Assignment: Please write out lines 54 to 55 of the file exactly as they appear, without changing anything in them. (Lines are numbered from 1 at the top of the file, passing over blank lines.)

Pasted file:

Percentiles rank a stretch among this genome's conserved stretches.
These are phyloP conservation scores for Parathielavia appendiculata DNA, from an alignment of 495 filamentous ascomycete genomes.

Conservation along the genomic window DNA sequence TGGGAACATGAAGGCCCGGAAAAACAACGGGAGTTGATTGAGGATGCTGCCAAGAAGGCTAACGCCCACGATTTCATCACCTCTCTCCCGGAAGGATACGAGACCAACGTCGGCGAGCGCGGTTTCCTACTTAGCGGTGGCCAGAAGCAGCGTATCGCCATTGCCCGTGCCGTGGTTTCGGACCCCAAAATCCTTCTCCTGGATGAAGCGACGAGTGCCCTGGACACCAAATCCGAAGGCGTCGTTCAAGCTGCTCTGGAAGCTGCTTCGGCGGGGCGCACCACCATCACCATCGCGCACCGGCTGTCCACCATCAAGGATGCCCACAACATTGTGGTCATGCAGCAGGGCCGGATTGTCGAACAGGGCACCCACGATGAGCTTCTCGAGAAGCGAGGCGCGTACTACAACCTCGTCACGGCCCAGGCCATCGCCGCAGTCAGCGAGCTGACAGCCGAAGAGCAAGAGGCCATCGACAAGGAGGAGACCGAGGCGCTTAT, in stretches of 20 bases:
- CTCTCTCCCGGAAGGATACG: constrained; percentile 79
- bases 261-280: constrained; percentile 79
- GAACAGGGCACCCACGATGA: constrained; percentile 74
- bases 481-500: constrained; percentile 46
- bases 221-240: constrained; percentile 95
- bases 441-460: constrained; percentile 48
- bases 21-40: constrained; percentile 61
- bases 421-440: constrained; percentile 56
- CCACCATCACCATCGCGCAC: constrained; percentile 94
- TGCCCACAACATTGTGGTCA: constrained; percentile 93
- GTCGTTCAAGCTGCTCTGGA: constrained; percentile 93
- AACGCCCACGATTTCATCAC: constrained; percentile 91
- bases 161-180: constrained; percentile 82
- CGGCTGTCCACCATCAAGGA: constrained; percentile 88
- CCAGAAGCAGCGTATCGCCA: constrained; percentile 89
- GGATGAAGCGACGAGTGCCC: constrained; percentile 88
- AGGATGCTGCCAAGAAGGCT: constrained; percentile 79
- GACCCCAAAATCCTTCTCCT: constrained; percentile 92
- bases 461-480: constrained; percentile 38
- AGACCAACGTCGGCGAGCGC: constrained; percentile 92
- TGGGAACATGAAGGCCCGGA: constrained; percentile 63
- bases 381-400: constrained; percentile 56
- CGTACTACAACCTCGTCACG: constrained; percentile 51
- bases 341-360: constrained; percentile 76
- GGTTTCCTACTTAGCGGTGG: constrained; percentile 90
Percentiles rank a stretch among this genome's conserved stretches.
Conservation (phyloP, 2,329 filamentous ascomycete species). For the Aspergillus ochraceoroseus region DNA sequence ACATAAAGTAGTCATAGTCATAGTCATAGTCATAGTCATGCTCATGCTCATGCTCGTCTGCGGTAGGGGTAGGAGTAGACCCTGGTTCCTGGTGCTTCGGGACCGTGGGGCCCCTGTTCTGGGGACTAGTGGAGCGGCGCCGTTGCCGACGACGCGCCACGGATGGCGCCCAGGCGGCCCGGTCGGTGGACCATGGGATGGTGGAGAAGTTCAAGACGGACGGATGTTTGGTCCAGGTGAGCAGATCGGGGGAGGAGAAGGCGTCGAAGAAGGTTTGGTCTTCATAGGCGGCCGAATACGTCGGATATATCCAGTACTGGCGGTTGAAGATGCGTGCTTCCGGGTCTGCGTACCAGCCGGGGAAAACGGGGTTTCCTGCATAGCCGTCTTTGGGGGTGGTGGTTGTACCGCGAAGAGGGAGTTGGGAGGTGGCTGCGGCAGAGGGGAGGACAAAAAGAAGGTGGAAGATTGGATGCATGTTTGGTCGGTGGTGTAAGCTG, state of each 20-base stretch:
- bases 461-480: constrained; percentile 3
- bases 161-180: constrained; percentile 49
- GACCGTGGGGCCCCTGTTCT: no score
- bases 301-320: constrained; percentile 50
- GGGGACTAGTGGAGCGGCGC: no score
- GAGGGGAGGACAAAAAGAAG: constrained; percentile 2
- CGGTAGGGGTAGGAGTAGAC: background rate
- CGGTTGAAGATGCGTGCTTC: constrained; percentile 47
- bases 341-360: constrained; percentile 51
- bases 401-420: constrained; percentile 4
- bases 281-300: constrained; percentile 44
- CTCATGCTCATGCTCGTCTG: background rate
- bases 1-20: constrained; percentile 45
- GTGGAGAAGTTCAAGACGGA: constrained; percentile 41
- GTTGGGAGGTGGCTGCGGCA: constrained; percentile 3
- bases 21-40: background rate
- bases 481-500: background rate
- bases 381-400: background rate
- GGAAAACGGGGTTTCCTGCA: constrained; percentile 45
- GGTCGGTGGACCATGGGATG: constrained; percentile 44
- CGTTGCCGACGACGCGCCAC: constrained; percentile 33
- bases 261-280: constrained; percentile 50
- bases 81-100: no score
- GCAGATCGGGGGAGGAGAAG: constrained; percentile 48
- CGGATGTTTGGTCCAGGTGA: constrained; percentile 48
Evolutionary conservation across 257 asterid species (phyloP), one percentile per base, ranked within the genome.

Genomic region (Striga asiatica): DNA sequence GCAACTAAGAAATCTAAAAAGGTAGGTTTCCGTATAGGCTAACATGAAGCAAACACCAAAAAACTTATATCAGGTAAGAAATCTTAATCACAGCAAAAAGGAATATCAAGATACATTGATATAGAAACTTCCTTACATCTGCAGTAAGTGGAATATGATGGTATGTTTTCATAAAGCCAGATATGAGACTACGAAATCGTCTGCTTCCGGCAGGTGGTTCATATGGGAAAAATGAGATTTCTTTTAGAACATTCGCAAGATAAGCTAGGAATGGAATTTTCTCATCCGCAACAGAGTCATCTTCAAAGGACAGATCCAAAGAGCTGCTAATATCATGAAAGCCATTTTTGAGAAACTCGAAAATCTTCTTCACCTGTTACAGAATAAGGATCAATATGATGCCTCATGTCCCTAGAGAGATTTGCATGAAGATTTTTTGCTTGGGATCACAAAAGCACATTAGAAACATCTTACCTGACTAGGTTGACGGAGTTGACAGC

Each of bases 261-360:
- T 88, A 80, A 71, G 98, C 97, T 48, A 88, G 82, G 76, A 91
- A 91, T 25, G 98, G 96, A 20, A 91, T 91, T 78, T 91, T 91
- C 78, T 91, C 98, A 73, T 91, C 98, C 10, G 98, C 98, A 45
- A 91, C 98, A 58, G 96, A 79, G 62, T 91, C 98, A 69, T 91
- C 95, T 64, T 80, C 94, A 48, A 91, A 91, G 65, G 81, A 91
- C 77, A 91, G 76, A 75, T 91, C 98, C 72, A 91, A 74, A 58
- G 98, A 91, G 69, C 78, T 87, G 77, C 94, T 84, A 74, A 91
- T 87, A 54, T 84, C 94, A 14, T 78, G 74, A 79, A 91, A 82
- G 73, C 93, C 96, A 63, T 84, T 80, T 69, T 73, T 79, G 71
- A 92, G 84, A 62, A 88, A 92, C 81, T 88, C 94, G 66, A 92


- GCAGATCGGGGGAGGAGAAG: constrained; percentile 48
- CGGATGTTTGGTCCAGGTGA: constrained; percentile 48